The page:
October Books 14) Richard II

14) Richard II, by William Shakespeare

After a run of comedies and tragedies, we’re back with the history plays (though this one was in fact explicitly billed on first publication as The tragedie of King Richard the second). The plot is pretty simple: King Richard II starts the play by exiling his cousin Henry, who then returns and overthrows him, with Richard killed by one of Henry’s overzealous supporters at the end.

It’s a bit different from the three Henry VI plays. Apart from the last act (which has the rather odd York/Aumerle murder conspiracy subplot), I felt that there was almost too little attention to historical detail; it’s not at all clear why Richard is so very bad, let alone why the nobles and commons desert him for Henry as rapidly as they do. Richard, indeed, is a rather sympathetic character, getting several of the better speeches in the play – while he is being overthrown, and just before he is murdered. The other famous speech, of course, is John of Gaunt’s oration about England (“this blessed spot, this earth, this realm, this England”), declaimed while waiting for Richard to turn up to Gaunt’s deathbed.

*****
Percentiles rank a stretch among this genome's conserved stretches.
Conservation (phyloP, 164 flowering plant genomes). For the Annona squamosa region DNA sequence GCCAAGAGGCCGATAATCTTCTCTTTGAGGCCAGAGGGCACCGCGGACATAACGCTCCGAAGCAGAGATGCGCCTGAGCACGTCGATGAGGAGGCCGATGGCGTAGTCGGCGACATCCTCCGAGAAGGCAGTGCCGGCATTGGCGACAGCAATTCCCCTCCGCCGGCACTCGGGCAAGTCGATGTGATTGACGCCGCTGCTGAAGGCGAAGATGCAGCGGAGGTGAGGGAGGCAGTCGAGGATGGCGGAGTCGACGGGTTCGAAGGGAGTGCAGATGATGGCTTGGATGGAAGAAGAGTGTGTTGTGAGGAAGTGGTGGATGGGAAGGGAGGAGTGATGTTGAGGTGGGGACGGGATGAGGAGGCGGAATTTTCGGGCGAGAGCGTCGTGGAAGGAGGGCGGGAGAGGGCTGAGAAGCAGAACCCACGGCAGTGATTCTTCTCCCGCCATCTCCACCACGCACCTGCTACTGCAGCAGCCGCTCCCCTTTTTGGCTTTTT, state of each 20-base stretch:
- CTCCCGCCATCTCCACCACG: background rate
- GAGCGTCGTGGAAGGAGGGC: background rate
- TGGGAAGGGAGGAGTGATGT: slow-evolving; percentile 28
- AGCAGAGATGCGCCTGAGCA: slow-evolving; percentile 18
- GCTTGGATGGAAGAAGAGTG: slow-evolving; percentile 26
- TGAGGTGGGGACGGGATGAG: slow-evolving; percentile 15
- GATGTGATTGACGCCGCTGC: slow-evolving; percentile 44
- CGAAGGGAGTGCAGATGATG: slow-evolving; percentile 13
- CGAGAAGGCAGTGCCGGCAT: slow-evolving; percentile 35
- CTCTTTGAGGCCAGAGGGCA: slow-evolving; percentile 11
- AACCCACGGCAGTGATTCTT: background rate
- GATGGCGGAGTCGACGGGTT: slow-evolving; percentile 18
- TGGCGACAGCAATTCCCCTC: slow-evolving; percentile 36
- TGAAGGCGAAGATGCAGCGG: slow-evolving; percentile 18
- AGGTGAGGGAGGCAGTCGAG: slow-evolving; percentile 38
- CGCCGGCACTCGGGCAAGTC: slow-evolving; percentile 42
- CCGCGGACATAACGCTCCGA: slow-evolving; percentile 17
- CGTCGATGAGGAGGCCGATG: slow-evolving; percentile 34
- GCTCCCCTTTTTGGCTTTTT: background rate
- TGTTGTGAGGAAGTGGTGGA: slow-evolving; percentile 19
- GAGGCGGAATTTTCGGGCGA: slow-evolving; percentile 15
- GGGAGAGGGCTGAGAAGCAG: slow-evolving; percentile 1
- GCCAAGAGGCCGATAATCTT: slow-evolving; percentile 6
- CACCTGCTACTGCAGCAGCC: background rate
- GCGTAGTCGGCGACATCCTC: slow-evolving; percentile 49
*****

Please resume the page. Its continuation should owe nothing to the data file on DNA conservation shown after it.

Besides the set-piece speeches, the most interesting scene is at the end of Act 3, when Richard’s Queen learns of his overthrow by listening to the gardener gossiping. (This is the third Shakespeare play in a row with people hiding in foliage – Romeo does it in Romeo and Juliet, and three of the four male leads do so in Love’s Labour’s Lost.) There are lots of good bits here but they don’t quite knit together.

The Arkangel production is decent enough – lots of big names (Rupert Graves as Richard, Julian Glover as Henry) but I actually found it rather hard to get through.

Henry VI, Part I | Henry VI, Part II | Henry VI, Part III | Richard III | Comedy of Errors | Titus Andronicus | Taming of the Shrew | Two Gentlemen of Verona | Love’s Labour’s Lost | Romeo and Juliet | Richard II | A Midsummer Night’s Dream | King John | The Merchant of Venice | Henry IV, Part I | Henry IV, Part II | Henry V | Julius Caesar | Much Ado About Nothing | As You Like It | Merry Wives of Windsor | Hamlet | Twelfth Night | Troilus and Cressida | All’s Well That Ends Well | Measure for Measure | Othello | King Lear | Macbeth | Antony and Cleopatra | Coriolanus | Timon of Athens | Pericles | Cymbeline | The Winter’s Tale | The Tempest | Henry VIII | The Two Noble Kinsmen | Edward III | Sir Thomas More (fragment)

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1 Response to October Books 14) Richard II

  1. nwhyte says:


    With respect I completely disagree. Your distinction between “English majors” (which as a matter of fact I am not and have never been) and “normal folk” is misleading. If a writer chooses to add a bit of flavour by using Jupiter as a setting, or archaic English as a means of expression, they should know what they are doing to the point that readers who know about Jupiter or archaic English are not put off. Otherwise it is simply sloppy work.

    Truly great literature can get away with bending these rules sometimes, but I haven’t seen even Sullivan’s defenders arguing that Theft of Swords is truly great literature (indeed one or two of them openly admit that it is not).

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